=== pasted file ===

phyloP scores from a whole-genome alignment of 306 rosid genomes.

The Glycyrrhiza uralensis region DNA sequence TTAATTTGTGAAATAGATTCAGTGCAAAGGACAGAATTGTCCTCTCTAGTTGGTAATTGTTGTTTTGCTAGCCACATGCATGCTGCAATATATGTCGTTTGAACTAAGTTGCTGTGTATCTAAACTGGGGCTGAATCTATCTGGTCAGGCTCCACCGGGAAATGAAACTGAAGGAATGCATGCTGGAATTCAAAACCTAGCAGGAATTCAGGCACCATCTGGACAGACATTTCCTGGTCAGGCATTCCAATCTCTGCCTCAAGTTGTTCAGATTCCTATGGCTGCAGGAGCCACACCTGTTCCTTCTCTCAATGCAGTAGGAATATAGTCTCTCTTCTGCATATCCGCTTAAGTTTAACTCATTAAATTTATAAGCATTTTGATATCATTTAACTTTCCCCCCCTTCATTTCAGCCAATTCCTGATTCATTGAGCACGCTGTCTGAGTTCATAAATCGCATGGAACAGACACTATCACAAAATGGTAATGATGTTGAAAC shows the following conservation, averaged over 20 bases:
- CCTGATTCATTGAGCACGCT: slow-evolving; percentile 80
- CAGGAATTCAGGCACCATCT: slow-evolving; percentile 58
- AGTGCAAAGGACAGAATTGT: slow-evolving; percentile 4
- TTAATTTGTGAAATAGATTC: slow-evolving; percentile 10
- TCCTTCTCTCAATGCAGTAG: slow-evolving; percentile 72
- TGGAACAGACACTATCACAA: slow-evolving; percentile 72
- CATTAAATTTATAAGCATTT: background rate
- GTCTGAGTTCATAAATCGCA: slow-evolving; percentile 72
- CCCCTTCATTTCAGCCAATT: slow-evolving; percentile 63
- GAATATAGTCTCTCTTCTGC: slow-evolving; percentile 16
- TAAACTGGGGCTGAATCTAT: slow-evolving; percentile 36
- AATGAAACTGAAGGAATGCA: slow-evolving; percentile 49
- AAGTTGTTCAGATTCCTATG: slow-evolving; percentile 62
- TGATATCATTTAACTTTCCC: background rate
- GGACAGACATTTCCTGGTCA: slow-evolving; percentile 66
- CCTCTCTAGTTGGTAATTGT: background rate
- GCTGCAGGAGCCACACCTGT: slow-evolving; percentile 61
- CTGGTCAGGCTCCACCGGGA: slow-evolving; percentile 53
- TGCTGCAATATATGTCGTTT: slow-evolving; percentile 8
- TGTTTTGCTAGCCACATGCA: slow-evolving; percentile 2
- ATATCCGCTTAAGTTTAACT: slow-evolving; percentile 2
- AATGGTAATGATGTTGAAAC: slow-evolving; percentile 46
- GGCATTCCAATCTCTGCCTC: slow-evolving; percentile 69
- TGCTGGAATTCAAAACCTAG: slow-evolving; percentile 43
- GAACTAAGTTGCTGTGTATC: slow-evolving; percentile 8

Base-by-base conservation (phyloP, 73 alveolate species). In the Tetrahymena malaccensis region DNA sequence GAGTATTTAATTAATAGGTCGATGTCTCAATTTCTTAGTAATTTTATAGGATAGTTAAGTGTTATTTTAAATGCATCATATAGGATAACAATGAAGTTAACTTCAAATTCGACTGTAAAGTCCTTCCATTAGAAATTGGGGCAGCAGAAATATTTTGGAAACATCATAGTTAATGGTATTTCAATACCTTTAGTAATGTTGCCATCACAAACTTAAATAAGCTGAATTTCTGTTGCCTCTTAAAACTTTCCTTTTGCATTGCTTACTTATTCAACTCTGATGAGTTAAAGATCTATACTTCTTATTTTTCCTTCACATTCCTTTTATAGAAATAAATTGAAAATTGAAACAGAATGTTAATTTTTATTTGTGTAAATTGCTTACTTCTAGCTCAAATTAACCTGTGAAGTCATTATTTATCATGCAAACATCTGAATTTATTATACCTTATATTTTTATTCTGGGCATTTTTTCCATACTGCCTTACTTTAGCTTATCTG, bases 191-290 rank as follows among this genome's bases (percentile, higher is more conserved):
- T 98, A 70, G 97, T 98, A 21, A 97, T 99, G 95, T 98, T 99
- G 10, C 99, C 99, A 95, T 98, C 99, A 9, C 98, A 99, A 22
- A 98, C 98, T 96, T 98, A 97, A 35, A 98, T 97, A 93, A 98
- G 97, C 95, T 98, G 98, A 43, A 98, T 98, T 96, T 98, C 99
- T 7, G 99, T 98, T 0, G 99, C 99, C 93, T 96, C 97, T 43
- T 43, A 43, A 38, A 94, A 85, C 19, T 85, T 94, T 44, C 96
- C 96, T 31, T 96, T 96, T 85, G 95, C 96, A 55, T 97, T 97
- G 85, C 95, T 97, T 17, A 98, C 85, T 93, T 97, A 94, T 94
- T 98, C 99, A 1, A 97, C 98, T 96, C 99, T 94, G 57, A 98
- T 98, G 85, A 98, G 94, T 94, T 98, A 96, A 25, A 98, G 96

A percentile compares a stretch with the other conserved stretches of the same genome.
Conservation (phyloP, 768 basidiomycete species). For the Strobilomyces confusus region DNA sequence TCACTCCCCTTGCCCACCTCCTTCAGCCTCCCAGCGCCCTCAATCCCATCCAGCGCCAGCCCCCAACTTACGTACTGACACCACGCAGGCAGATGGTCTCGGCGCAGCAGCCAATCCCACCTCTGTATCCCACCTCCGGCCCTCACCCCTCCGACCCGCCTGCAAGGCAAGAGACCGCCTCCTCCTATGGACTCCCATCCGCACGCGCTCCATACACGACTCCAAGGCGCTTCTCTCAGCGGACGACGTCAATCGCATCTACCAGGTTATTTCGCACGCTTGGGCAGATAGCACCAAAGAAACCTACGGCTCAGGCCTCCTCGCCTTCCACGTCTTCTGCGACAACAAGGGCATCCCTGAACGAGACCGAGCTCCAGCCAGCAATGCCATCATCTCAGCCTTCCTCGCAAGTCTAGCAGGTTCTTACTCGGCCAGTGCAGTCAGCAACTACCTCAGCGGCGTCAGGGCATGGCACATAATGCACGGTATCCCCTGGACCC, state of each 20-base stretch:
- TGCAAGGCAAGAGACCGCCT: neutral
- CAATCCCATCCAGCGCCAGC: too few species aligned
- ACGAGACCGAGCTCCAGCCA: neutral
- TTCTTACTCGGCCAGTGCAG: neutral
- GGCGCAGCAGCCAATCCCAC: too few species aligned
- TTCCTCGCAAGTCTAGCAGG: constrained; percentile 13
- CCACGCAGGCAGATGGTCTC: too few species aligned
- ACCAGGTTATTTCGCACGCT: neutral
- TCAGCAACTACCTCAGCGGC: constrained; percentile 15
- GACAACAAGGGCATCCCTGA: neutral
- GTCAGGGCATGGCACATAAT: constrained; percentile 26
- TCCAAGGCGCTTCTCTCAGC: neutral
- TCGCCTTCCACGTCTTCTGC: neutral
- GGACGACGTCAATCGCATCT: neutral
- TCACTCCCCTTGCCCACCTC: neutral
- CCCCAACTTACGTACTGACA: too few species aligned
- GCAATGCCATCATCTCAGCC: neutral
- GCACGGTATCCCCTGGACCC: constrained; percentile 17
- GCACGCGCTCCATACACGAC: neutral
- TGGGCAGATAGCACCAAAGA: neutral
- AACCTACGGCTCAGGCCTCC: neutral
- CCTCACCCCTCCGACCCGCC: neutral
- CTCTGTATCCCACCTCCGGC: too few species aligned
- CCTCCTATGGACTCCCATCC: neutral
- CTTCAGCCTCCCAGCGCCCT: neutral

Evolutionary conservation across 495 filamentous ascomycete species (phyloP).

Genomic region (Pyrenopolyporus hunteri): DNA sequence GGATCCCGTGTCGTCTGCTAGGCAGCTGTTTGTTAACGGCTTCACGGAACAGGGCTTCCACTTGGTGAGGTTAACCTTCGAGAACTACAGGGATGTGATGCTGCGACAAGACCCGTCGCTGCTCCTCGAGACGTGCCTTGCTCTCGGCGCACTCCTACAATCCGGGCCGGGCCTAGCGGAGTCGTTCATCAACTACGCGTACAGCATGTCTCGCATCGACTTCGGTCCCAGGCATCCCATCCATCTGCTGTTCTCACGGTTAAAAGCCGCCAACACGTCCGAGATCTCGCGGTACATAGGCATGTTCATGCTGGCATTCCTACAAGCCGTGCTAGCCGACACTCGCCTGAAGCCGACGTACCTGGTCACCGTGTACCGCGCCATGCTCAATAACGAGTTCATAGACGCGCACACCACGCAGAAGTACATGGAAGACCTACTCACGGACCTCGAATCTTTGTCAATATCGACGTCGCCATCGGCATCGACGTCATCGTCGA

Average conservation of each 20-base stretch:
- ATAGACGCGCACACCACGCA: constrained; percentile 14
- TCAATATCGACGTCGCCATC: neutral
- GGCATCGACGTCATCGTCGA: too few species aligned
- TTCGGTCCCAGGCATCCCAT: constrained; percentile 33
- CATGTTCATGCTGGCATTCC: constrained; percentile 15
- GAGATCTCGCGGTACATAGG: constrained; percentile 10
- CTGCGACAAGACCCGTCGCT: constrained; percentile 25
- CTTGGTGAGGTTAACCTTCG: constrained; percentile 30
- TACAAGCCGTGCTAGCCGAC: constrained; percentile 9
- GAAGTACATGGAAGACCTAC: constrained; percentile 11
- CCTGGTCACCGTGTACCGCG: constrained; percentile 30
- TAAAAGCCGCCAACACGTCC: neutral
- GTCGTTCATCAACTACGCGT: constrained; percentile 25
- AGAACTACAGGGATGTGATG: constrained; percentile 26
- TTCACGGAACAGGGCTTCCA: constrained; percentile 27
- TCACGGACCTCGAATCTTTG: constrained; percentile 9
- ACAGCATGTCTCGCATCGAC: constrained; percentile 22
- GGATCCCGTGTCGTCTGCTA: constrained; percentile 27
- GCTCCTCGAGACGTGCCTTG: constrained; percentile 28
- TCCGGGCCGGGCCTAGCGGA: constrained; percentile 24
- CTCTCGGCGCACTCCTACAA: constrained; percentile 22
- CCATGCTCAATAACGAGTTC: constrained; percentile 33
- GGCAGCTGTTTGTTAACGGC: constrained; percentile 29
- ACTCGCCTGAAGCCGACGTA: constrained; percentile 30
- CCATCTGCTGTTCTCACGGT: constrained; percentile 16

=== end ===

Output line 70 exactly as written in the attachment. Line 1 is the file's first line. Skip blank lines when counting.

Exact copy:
- TCAATATCGACGTCGCCATC: neutral